Insomnia can be treated with medication, but many find exercise an effective non-pharmacological method of improving sleep quality. Exercise can increase lean muscle mass, aid weight loss and even reduce risk for dementia as you age - the perfect combination to ensure optimal health!

Committing to a regular exercise regime will lead to restful nights for everyone involved - make exercise part of your lifestyle plan today and you may just find more restful sleep as a result!


Yoga is an ancient Indian spiritual discipline involving physical, mental and spiritual practices that combine breathing exercises, postures, visualisation and meditation to control and still the mind, recognize an unattached witness consciousness untouched by everyday suffering while uniting us with our higher selves.

Yoga can improve sleep quality by decreasing anxiety and stress levels, increasing energy, bolstering immunity and relieving pain. Furthermore, yoga may help facilitate faster falling asleep as well as longer staying asleep times; for those having trouble do some gentle yoga stretches or breathing exercises prior to bedtime.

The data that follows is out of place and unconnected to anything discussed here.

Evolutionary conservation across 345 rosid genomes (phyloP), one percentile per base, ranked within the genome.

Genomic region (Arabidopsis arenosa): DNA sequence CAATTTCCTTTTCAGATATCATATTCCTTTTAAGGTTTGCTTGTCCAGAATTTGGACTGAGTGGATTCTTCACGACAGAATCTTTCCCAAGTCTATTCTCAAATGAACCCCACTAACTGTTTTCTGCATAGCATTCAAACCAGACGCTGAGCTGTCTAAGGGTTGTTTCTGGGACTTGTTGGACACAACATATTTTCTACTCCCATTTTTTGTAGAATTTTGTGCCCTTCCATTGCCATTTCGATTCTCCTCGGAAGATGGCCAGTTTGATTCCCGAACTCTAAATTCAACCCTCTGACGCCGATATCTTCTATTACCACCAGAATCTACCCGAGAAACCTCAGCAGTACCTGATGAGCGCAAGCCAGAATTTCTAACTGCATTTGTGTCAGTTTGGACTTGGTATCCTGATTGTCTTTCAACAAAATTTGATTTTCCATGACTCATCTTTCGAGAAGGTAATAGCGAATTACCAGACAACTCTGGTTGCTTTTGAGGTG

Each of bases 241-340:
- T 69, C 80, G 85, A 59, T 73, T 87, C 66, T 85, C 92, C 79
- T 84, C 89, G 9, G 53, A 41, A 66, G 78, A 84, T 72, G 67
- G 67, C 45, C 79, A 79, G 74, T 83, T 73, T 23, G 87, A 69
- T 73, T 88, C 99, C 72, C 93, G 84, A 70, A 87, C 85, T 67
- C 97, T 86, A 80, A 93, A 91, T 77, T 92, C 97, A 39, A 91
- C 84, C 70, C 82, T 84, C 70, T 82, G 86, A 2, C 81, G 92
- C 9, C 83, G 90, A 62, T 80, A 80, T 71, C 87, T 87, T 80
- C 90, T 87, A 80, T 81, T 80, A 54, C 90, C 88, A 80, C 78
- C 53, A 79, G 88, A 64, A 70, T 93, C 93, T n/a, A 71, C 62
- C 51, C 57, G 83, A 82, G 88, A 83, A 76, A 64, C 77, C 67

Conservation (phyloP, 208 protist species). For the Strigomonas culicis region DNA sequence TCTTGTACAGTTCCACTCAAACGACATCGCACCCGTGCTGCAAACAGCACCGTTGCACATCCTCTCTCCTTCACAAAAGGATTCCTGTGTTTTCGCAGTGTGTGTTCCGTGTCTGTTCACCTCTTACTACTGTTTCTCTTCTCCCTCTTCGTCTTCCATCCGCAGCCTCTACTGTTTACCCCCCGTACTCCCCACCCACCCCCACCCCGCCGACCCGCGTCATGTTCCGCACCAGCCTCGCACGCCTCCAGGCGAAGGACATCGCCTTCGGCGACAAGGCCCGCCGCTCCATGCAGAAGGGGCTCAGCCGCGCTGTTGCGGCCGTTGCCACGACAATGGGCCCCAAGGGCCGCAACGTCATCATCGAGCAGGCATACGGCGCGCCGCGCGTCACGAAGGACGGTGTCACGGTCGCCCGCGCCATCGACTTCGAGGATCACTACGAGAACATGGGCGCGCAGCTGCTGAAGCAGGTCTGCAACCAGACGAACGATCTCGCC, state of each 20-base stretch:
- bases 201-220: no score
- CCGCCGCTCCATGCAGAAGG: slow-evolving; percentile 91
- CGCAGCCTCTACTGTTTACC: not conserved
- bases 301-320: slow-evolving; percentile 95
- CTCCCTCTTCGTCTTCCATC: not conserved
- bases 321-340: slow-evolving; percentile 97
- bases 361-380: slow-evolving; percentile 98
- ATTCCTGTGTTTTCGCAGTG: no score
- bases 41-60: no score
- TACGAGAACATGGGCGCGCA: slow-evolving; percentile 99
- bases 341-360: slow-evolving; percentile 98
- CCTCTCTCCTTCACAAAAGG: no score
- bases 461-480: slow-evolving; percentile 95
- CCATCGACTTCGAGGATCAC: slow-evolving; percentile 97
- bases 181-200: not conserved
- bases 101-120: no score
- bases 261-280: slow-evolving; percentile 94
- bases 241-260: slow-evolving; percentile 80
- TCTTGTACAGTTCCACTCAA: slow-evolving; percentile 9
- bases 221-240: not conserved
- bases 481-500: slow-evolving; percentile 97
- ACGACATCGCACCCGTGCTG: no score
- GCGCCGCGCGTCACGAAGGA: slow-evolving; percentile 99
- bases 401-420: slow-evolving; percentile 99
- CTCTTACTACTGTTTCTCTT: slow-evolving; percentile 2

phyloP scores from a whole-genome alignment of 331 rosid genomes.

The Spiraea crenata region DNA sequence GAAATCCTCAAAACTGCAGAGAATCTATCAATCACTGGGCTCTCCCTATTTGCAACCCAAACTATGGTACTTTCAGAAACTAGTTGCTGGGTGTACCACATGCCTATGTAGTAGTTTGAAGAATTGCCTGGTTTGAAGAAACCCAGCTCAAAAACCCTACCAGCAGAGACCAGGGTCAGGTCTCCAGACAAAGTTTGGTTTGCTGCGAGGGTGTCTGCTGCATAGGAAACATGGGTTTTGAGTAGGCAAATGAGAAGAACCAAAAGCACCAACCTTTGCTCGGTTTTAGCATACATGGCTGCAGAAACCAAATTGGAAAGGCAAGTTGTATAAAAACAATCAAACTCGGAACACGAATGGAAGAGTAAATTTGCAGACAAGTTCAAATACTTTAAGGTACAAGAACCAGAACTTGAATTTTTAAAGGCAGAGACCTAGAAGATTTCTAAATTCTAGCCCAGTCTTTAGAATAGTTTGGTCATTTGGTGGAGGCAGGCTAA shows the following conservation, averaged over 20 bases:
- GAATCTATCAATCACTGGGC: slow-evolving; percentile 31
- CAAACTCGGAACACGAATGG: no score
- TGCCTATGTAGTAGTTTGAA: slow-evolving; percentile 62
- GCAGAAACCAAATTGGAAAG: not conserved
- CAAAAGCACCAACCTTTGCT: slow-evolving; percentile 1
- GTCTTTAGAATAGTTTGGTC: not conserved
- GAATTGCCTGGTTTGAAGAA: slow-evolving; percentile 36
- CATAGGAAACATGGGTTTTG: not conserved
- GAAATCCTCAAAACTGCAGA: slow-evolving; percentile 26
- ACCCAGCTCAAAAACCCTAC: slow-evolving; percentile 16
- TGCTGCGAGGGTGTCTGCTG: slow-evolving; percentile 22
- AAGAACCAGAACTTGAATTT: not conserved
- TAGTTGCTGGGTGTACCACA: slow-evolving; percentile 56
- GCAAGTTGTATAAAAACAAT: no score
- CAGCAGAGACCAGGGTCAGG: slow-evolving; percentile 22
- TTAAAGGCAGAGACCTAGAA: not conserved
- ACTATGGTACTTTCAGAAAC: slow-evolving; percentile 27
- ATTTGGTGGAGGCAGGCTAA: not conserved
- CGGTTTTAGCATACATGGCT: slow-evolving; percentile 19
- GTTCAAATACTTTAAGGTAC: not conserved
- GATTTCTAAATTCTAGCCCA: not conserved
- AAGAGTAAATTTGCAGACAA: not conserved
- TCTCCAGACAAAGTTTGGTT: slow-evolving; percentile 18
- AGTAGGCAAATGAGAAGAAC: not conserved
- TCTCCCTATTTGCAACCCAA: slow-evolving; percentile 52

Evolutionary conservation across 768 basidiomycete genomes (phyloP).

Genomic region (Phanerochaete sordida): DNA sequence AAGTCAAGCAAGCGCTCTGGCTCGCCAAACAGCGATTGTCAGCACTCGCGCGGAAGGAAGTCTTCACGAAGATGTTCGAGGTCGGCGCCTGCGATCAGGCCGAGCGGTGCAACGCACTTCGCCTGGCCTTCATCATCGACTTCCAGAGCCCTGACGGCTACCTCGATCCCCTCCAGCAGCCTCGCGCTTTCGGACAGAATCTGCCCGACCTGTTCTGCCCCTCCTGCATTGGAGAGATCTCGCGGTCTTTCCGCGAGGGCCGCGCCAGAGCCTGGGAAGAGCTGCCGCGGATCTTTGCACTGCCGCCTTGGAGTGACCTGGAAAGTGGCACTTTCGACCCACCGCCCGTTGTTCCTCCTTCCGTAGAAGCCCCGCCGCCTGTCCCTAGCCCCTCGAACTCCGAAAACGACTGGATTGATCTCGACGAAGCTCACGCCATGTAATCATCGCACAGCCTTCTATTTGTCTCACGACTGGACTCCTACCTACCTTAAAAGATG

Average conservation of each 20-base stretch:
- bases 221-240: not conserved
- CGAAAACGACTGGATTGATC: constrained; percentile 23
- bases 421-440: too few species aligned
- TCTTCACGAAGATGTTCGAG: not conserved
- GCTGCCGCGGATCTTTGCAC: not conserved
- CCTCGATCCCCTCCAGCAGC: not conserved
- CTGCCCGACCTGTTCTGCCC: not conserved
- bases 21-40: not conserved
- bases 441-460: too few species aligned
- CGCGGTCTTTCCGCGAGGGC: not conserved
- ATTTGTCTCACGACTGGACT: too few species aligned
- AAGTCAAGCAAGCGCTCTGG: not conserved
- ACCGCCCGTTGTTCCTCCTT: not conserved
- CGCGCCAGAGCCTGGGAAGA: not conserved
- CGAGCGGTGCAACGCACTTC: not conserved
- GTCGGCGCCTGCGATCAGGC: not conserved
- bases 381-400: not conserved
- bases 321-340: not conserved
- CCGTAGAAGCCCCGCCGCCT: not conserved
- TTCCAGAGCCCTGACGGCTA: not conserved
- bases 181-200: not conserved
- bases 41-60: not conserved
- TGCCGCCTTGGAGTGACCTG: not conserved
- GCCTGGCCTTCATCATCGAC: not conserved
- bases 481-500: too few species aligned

One study demonstrated that yoga practitioners experienced improved subjective sleep quality and fewer wake-ups compared to control group members, as well as shorter sleep latency and decreased medication usage. While these results appear promising, more research must be conducted in order to confirm them.

Those suffering from insomnia are typically under immense amounts of pressure and stress, yet yoga can provide a great way to manage both. By focusing on breathwork and relaxation techniques, yoga can help relieve both tension and anxiety while relieving headaches and lowering blood pressure. For optimal results it should be performed in an area without distractions.

There are various styles of yoga to suit individual needs, so it's essential to find one that best fits. One popular form is yin yoga - gentle yet restorative it helps reduce stress and anxiety associated with insomnia as well as being excellent for newcomers to yoga.